Thats the fear that animates the Federal Aviation Administrations hostile approach to drone regulation. The agency, required by Congress to finalize permanent regulations of commercial drones under section 332 of the FAA Modernization and Reform Act by September 2015, has missed that deadline. So far, the agencys only efforts appear to be issuing rules under a more restrictive part of that law, section 333, intended to be in effect temporarily until the FAA finished the final ones. And it has imposed a requirement that people register noncommercial model aircraft, a move criticized as onerous, and currently facing a court challenge.

But drones dont pose much of a risk to traditional aviation. Though there is always a risk when you board a plane that an object will be ingested into an engine, our research shows that the problem is far more likely to be a bird than a drone.

Colliding with aircraft

There are on the order of 10 billion birds in U.S. airspace. Although efforts are made to keep them away from airports, where they pose the biggest threat, pilots, airlines, airports and others voluntarily reported 13,414 bird-aircraft collisions on the FAAs dedicated wildlife strike website in 2014, split about equally between passenger jets and other aircraft including helicopters and small planes. Rarely, these collisions are serious enough to take out a jet engine. In 2014, birds were reported ingested into engines only 417 times, and only 112 of those reports indicated any damage to the aircraft.

A bird strike on an airliner causes engine failure.

Meanwhile, to date, no modern quadrocopter, commercial or otherwise, has ever collided with a manned aircraft in U.S. airspace. The FAA has raised the alarm about drones in the airspace, and now receives over 100 reports of unmanned aircraft flying near other manned aircraft or airports per month. However, as the Academy of Model Aeronautics has noted, many of these sightings do not reflect any danger to passengers. Analyzing 921 reported incidents, a study at Bard College found that in only 158 of them did a drone come within 200 feet of a manned aircraft. In only 28 incidents did pilots even decide to take evasive action.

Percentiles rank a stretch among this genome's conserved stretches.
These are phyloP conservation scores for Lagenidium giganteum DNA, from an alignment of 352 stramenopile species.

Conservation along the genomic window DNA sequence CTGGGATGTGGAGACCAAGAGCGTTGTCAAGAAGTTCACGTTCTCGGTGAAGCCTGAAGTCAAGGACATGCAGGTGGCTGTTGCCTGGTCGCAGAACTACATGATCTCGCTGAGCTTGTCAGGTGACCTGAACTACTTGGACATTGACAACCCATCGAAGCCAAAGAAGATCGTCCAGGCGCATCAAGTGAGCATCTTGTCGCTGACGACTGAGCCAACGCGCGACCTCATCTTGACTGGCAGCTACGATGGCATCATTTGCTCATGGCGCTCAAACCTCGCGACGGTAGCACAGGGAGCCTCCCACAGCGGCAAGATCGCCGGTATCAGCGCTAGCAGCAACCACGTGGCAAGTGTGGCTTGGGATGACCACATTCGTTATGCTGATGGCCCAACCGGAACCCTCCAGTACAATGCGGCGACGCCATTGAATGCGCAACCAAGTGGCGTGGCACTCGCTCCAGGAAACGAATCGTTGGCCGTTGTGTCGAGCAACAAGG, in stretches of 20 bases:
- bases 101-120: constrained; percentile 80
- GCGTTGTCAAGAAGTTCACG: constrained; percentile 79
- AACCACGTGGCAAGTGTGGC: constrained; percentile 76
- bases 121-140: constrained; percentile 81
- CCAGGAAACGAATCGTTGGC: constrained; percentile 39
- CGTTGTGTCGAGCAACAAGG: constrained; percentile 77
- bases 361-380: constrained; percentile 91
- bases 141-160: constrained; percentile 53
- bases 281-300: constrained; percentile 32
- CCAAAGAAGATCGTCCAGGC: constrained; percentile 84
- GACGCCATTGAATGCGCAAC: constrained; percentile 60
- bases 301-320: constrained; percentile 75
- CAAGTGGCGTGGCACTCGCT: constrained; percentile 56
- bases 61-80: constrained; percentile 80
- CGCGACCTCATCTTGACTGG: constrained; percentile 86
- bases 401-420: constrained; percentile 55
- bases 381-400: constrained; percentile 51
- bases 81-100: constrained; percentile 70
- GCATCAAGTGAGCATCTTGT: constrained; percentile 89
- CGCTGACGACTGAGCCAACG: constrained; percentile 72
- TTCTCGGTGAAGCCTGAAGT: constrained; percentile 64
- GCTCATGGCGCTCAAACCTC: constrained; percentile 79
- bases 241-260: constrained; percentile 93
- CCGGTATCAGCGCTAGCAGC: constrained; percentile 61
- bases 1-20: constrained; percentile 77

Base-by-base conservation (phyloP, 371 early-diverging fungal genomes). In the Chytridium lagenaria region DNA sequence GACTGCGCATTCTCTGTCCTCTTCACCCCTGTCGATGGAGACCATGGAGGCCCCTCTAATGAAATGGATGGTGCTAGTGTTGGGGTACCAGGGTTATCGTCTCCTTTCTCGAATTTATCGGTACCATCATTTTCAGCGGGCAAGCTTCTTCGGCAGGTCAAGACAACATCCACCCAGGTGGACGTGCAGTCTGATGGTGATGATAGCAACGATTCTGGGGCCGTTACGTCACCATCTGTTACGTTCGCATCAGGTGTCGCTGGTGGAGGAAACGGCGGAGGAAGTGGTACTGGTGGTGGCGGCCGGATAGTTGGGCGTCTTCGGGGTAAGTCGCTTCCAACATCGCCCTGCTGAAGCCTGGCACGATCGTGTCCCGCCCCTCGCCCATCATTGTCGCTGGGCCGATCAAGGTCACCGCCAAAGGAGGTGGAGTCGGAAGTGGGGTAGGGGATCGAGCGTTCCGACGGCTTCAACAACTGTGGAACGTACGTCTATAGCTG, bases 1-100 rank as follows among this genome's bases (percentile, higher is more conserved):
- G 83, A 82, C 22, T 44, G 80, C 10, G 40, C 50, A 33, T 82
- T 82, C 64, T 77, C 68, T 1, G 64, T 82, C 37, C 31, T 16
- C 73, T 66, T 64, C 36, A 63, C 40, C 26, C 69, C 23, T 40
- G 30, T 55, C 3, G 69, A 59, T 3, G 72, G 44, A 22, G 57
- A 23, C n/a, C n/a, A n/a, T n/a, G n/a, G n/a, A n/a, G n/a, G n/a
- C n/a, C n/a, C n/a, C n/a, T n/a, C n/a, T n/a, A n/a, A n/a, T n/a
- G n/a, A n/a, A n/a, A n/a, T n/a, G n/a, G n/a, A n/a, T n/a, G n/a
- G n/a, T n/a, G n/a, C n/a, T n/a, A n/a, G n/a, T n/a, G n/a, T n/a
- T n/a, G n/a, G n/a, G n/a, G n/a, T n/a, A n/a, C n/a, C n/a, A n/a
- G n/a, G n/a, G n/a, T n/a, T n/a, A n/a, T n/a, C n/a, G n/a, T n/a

Harming aircraft passengers

My colleague Sam Hammond and I extrapolate from wildlife strike data to estimate the danger that drones pose to manned aircraft and the people aboard them. We estimated how often drones will strike manned planes by assuming that drones are roughly equivalent to birds that they are of similar size, and that drone operators are at least as able to avoid aircraft as birds are.

There are vastly more birds than drones in the U.S., and birds spend far more of their time aloft than battery-powered drones, which need to recharge and are often left unused for days at a time. However, we could calculate a frequency of aircraft strikes per hour of bird flight. Assuming the rate is the same for a drone, we estimate that drones are likely to collide with manned aircraft once every 374,000 years of drone operation.

Not all collisions cause damage to the aircraft, much less harm to people flying in it. We focused on 2-kilogram birds, because this is the weight being discussed as a possible threshold for a lighter class of drone regulation. About one in every five aircraft that hit a bird weighing around two kilograms experienced at least minor damage. There was at least one person injured in the collision for every 500 aircraft struck by a 2-kilogram bird.